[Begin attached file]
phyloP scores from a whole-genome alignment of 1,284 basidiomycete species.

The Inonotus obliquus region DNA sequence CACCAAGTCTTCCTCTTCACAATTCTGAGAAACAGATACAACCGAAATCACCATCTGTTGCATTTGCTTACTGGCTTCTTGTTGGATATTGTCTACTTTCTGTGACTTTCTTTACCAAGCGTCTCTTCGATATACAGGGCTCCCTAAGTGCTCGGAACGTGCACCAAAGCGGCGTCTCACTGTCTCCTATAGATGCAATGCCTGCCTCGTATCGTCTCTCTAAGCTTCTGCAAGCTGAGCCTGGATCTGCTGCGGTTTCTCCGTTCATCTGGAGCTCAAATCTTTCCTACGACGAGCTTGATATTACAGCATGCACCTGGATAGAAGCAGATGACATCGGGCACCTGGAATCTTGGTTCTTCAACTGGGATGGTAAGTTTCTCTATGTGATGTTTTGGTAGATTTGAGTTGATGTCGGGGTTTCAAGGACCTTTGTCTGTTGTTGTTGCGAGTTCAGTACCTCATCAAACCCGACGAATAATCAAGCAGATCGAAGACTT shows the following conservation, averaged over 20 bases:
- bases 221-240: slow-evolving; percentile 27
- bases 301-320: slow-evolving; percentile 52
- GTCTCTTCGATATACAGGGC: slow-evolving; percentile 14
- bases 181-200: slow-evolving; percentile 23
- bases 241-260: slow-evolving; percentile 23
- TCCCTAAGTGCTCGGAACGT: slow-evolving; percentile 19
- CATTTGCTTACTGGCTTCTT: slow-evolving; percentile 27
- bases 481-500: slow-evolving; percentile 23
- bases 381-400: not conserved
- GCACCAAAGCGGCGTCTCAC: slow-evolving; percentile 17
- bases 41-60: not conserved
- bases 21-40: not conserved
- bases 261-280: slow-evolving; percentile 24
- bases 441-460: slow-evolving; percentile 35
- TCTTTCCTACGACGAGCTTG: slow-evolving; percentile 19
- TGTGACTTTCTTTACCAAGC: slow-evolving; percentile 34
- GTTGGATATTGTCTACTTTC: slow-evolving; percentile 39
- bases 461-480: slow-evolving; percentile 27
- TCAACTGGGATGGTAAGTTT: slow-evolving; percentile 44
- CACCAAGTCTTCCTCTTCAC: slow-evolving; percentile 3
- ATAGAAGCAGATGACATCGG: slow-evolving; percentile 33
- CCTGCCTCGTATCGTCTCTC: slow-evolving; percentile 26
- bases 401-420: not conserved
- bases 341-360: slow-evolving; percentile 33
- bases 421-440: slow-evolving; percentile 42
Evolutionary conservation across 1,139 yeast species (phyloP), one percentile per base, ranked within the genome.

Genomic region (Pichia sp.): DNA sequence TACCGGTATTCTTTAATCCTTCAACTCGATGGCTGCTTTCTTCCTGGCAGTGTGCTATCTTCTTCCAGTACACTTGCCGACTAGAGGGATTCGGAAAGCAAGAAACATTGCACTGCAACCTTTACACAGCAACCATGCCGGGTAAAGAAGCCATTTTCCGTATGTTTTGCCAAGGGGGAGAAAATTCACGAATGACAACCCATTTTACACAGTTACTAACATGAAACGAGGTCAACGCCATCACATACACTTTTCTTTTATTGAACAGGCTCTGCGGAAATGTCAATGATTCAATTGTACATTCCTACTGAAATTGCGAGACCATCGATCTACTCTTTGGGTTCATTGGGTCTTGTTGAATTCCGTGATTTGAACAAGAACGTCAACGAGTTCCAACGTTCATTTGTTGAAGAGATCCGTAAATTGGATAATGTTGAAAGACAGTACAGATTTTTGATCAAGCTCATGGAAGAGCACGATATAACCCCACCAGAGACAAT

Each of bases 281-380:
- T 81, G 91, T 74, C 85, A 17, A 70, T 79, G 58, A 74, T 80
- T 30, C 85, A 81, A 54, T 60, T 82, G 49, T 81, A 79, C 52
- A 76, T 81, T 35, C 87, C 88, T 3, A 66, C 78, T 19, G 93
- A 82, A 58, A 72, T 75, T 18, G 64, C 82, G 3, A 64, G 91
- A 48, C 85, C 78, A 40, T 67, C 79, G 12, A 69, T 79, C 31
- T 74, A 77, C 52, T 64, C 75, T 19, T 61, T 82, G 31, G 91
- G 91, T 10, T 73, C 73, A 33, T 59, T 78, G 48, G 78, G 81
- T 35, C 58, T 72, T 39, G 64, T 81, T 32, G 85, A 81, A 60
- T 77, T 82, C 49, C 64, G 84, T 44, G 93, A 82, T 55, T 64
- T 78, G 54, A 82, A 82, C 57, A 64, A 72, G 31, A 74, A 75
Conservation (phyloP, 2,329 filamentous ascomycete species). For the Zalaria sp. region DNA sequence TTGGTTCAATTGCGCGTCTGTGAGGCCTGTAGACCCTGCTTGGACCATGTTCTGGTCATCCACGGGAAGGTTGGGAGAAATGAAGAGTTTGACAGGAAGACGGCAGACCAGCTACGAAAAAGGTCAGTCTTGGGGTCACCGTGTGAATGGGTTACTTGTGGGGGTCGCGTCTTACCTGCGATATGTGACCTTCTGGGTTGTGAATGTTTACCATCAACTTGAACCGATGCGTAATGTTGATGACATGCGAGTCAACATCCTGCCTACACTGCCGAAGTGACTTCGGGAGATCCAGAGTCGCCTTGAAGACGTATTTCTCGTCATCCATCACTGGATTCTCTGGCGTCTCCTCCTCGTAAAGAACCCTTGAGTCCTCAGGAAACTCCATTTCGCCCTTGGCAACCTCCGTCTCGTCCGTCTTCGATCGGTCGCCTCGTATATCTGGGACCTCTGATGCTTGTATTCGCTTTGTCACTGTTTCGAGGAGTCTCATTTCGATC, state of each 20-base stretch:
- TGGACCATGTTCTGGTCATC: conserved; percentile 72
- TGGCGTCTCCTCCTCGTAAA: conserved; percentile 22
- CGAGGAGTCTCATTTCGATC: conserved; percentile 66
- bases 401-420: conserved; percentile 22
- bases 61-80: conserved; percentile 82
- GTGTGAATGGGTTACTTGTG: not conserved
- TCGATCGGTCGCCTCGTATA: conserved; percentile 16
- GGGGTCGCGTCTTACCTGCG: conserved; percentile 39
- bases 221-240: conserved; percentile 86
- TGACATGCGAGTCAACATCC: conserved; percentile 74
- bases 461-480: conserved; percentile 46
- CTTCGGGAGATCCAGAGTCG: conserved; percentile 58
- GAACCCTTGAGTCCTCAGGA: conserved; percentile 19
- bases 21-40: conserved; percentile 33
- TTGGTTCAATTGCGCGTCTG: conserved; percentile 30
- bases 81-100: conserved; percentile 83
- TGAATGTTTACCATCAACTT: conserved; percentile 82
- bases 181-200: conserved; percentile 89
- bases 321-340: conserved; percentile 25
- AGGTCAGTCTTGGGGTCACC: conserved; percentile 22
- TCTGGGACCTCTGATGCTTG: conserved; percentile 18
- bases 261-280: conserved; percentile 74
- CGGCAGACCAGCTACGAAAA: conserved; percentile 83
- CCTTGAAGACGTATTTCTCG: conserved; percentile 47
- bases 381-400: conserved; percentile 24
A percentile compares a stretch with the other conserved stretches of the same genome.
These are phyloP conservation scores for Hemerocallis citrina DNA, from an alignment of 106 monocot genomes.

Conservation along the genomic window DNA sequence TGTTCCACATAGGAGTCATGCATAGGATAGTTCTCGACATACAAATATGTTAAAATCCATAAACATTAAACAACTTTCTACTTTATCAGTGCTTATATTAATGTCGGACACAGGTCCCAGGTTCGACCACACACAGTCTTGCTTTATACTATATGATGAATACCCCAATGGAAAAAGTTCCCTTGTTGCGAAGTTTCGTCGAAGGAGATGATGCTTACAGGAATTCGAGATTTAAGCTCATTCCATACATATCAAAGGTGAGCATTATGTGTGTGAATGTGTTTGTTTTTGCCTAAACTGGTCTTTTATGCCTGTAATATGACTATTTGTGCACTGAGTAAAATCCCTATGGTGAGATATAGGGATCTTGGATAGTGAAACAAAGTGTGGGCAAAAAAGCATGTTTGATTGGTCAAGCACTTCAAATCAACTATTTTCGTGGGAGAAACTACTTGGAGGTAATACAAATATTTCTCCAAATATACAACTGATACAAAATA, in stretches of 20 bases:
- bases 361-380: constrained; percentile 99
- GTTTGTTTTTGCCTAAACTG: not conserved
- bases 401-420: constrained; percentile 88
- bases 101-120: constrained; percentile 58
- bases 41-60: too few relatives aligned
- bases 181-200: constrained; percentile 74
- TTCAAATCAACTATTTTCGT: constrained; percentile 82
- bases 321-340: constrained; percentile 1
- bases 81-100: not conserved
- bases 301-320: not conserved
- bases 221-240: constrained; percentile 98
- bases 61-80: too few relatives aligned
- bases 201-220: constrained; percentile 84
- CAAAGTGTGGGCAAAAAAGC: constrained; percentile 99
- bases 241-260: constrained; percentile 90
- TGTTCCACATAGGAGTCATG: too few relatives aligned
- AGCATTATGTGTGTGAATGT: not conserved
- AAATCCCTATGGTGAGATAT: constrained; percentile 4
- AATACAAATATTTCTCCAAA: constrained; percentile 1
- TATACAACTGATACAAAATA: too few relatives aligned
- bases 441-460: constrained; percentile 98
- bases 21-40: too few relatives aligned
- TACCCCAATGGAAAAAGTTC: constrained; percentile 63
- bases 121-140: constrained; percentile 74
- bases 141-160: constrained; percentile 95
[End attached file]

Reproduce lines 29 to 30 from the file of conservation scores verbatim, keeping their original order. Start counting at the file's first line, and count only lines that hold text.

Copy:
Genomic region (Pichia sp.): DNA sequence TACCGGTATTCTTTAATCCTTCAACTCGATGGCTGCTTTCTTCCTGGCAGTGTGCTATCTTCTTCCAGTACACTTGCCGACTAGAGGGATTCGGAAAGCAAGAAACATTGCACTGCAACCTTTACACAGCAACCATGCCGGGTAAAGAAGCCATTTTCCGTATGTTTTGCCAAGGGGGAGAAAATTCACGAATGACAACCCATTTTACACAGTTACTAACATGAAACGAGGTCAACGCCATCACATACACTTTTCTTTTATTGAACAGGCTCTGCGGAAATGTCAATGATTCAATTGTACATTCCTACTGAAATTGCGAGACCATCGATCTACTCTTTGGGTTCATTGGGTCTTGTTGAATTCCGTGATTTGAACAAGAACGTCAACGAGTTCCAACGTTCATTTGTTGAAGAGATCCGTAAATTGGATAATGTTGAAAGACAGTACAGATTTTTGATCAAGCTCATGGAAGAGCACGATATAACCCCACCAGAGACAAT

Each of bases 281-380: